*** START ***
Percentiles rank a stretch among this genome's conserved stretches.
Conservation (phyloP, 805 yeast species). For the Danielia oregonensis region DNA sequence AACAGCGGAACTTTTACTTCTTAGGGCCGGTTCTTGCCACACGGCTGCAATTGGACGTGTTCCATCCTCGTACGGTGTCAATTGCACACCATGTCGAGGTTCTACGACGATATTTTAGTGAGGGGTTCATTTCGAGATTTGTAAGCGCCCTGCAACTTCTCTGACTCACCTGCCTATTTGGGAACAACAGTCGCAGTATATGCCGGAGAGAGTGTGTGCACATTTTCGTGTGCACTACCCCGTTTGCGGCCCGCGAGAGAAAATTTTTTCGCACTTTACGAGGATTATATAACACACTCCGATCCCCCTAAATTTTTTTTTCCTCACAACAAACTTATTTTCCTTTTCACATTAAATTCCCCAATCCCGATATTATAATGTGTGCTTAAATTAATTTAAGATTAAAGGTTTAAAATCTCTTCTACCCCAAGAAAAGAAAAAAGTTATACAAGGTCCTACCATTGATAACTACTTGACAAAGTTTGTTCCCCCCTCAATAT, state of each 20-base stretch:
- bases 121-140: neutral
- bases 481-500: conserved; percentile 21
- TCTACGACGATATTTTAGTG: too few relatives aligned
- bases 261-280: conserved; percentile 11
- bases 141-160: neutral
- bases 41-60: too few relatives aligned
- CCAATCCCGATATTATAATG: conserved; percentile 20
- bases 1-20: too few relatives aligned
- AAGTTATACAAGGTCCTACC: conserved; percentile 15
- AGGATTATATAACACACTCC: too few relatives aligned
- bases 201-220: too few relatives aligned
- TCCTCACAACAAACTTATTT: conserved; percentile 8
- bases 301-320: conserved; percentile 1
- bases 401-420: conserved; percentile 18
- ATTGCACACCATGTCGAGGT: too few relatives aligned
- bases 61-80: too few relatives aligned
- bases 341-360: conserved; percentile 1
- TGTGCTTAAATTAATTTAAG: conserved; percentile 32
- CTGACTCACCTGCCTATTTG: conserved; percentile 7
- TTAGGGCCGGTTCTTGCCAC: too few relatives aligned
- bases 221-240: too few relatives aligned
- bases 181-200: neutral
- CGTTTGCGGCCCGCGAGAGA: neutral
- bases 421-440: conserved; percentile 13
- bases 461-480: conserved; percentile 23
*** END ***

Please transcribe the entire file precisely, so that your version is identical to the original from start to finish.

Percentiles rank a stretch among this genome's conserved stretches.
Conservation (phyloP, 805 yeast species). For the Danielia oregonensis region DNA sequence AACAGCGGAACTTTTACTTCTTAGGGCCGGTTCTTGCCACACGGCTGCAATTGGACGTGTTCCATCCTCGTACGGTGTCAATTGCACACCATGTCGAGGTTCTACGACGATATTTTAGTGAGGGGTTCATTTCGAGATTTGTAAGCGCCCTGCAACTTCTCTGACTCACCTGCCTATTTGGGAACAACAGTCGCAGTATATGCCGGAGAGAGTGTGTGCACATTTTCGTGTGCACTACCCCGTTTGCGGCCCGCGAGAGAAAATTTTTTCGCACTTTACGAGGATTATATAACACACTCCGATCCCCCTAAATTTTTTTTTCCTCACAACAAACTTATTTTCCTTTTCACATTAAATTCCCCAATCCCGATATTATAATGTGTGCTTAAATTAATTTAAGATTAAAGGTTTAAAATCTCTTCTACCCCAAGAAAAGAAAAAAGTTATACAAGGTCCTACCATTGATAACTACTTGACAAAGTTTGTTCCCCCCTCAATAT, state of each 20-base stretch:
- bases 121-140: neutral
- bases 481-500: conserved; percentile 21
- TCTACGACGATATTTTAGTG: too few relatives aligned
- bases 261-280: conserved; percentile 11
- bases 141-160: neutral
- bases 41-60: too few relatives aligned
- CCAATCCCGATATTATAATG: conserved; percentile 20
- bases 1-20: too few relatives aligned
- AAGTTATACAAGGTCCTACC: conserved; percentile 15
- AGGATTATATAACACACTCC: too few relatives aligned
- bases 201-220: too few relatives aligned
- TCCTCACAACAAACTTATTT: conserved; percentile 8
- bases 301-320: conserved; percentile 1
- bases 401-420: conserved; percentile 18
- ATTGCACACCATGTCGAGGT: too few relatives aligned
- bases 61-80: too few relatives aligned
- bases 341-360: conserved; percentile 1
- TGTGCTTAAATTAATTTAAG: conserved; percentile 32
- CTGACTCACCTGCCTATTTG: conserved; percentile 7
- TTAGGGCCGGTTCTTGCCAC: too few relatives aligned
- bases 221-240: too few relatives aligned
- bases 181-200: neutral
- CGTTTGCGGCCCGCGAGAGA: neutral
- bases 421-440: conserved; percentile 13
- bases 461-480: conserved; percentile 23